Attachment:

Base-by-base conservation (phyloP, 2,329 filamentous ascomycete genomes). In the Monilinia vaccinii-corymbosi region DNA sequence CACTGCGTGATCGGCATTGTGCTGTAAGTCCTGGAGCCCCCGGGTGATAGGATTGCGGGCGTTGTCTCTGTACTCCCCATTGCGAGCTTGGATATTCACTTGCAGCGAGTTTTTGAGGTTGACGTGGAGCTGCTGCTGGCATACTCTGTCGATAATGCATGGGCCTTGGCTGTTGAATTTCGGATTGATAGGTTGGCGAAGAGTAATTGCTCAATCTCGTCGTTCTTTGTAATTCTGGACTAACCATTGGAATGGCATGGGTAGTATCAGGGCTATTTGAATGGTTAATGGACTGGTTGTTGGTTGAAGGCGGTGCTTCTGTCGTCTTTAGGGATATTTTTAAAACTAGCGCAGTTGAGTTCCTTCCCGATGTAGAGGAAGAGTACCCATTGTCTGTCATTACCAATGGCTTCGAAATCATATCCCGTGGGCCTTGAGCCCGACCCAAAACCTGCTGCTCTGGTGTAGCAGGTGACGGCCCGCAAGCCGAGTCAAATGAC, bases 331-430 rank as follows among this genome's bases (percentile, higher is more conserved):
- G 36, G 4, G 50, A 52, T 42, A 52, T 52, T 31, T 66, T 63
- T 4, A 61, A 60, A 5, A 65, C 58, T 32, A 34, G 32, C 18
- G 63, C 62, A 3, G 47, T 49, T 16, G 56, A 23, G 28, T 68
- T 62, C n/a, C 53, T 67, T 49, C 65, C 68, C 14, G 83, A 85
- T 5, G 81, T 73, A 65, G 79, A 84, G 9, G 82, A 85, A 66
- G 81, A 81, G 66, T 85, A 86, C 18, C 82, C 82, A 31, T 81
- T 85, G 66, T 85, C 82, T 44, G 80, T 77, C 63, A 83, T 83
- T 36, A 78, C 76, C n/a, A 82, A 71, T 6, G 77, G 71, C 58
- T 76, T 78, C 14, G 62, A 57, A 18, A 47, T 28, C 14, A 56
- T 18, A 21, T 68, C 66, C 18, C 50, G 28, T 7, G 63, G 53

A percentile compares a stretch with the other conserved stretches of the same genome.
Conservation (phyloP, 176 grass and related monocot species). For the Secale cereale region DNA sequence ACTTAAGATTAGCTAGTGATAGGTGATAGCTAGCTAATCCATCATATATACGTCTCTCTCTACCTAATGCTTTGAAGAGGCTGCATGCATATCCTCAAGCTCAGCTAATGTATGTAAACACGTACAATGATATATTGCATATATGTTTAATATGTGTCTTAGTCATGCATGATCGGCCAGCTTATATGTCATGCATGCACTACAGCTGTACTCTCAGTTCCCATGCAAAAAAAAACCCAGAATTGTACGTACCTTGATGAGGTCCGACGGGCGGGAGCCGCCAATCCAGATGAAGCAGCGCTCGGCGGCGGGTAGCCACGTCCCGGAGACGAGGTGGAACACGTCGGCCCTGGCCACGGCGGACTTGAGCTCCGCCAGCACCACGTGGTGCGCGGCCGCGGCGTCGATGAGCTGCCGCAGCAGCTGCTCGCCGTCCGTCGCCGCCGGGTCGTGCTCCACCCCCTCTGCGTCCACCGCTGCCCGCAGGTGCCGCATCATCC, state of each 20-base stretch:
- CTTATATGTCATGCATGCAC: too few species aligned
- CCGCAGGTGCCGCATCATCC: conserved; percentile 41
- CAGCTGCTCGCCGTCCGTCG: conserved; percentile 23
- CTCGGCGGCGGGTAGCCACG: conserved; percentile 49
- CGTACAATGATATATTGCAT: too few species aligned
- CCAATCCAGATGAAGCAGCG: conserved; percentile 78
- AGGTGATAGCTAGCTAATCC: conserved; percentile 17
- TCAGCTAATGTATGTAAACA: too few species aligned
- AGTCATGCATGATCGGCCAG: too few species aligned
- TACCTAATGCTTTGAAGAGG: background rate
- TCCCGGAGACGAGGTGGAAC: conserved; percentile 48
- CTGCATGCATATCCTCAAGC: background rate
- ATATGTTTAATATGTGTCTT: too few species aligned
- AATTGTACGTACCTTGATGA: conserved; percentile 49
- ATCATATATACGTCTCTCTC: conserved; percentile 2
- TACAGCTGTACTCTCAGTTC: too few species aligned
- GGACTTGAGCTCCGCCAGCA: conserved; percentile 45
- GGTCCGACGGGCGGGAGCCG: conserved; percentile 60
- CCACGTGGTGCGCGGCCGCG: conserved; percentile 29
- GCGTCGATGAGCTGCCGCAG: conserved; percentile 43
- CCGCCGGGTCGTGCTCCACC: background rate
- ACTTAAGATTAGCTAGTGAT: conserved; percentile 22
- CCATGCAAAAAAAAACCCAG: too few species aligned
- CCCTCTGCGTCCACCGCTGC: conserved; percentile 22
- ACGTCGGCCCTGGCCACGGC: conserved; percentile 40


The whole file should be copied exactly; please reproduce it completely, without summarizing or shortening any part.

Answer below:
Base-by-base conservation (phyloP, 2,329 filamentous ascomycete genomes). In the Monilinia vaccinii-corymbosi region DNA sequence CACTGCGTGATCGGCATTGTGCTGTAAGTCCTGGAGCCCCCGGGTGATAGGATTGCGGGCGTTGTCTCTGTACTCCCCATTGCGAGCTTGGATATTCACTTGCAGCGAGTTTTTGAGGTTGACGTGGAGCTGCTGCTGGCATACTCTGTCGATAATGCATGGGCCTTGGCTGTTGAATTTCGGATTGATAGGTTGGCGAAGAGTAATTGCTCAATCTCGTCGTTCTTTGTAATTCTGGACTAACCATTGGAATGGCATGGGTAGTATCAGGGCTATTTGAATGGTTAATGGACTGGTTGTTGGTTGAAGGCGGTGCTTCTGTCGTCTTTAGGGATATTTTTAAAACTAGCGCAGTTGAGTTCCTTCCCGATGTAGAGGAAGAGTACCCATTGTCTGTCATTACCAATGGCTTCGAAATCATATCCCGTGGGCCTTGAGCCCGACCCAAAACCTGCTGCTCTGGTGTAGCAGGTGACGGCCCGCAAGCCGAGTCAAATGAC, bases 331-430 rank as follows among this genome's bases (percentile, higher is more conserved):
- G 36, G 4, G 50, A 52, T 42, A 52, T 52, T 31, T 66, T 63
- T 4, A 61, A 60, A 5, A 65, C 58, T 32, A 34, G 32, C 18
- G 63, C 62, A 3, G 47, T 49, T 16, G 56, A 23, G 28, T 68
- T 62, C n/a, C 53, T 67, T 49, C 65, C 68, C 14, G 83, A 85
- T 5, G 81, T 73, A 65, G 79, A 84, G 9, G 82, A 85, A 66
- G 81, A 81, G 66, T 85, A 86, C 18, C 82, C 82, A 31, T 81
- T 85, G 66, T 85, C 82, T 44, G 80, T 77, C 63, A 83, T 83
- T 36, A 78, C 76, C n/a, A 82, A 71, T 6, G 77, G 71, C 58
- T 76, T 78, C 14, G 62, A 57, A 18, A 47, T 28, C 14, A 56
- T 18, A 21, T 68, C 66, C 18, C 50, G 28, T 7, G 63, G 53

A percentile compares a stretch with the other conserved stretches of the same genome.
Conservation (phyloP, 176 grass and related monocot species). For the Secale cereale region DNA sequence ACTTAAGATTAGCTAGTGATAGGTGATAGCTAGCTAATCCATCATATATACGTCTCTCTCTACCTAATGCTTTGAAGAGGCTGCATGCATATCCTCAAGCTCAGCTAATGTATGTAAACACGTACAATGATATATTGCATATATGTTTAATATGTGTCTTAGTCATGCATGATCGGCCAGCTTATATGTCATGCATGCACTACAGCTGTACTCTCAGTTCCCATGCAAAAAAAAACCCAGAATTGTACGTACCTTGATGAGGTCCGACGGGCGGGAGCCGCCAATCCAGATGAAGCAGCGCTCGGCGGCGGGTAGCCACGTCCCGGAGACGAGGTGGAACACGTCGGCCCTGGCCACGGCGGACTTGAGCTCCGCCAGCACCACGTGGTGCGCGGCCGCGGCGTCGATGAGCTGCCGCAGCAGCTGCTCGCCGTCCGTCGCCGCCGGGTCGTGCTCCACCCCCTCTGCGTCCACCGCTGCCCGCAGGTGCCGCATCATCC, state of each 20-base stretch:
- CTTATATGTCATGCATGCAC: too few species aligned
- CCGCAGGTGCCGCATCATCC: conserved; percentile 41
- CAGCTGCTCGCCGTCCGTCG: conserved; percentile 23
- CTCGGCGGCGGGTAGCCACG: conserved; percentile 49
- CGTACAATGATATATTGCAT: too few species aligned
- CCAATCCAGATGAAGCAGCG: conserved; percentile 78
- AGGTGATAGCTAGCTAATCC: conserved; percentile 17
- TCAGCTAATGTATGTAAACA: too few species aligned
- AGTCATGCATGATCGGCCAG: too few species aligned
- TACCTAATGCTTTGAAGAGG: background rate
- TCCCGGAGACGAGGTGGAAC: conserved; percentile 48
- CTGCATGCATATCCTCAAGC: background rate
- ATATGTTTAATATGTGTCTT: too few species aligned
- AATTGTACGTACCTTGATGA: conserved; percentile 49
- ATCATATATACGTCTCTCTC: conserved; percentile 2
- TACAGCTGTACTCTCAGTTC: too few species aligned
- GGACTTGAGCTCCGCCAGCA: conserved; percentile 45
- GGTCCGACGGGCGGGAGCCG: conserved; percentile 60
- CCACGTGGTGCGCGGCCGCG: conserved; percentile 29
- GCGTCGATGAGCTGCCGCAG: conserved; percentile 43
- CCGCCGGGTCGTGCTCCACC: background rate
- ACTTAAGATTAGCTAGTGAT: conserved; percentile 22
- CCATGCAAAAAAAAACCCAG: too few species aligned
- CCCTCTGCGTCCACCGCTGC: conserved; percentile 22
- ACGTCGGCCCTGGCCACGGC: conserved; percentile 40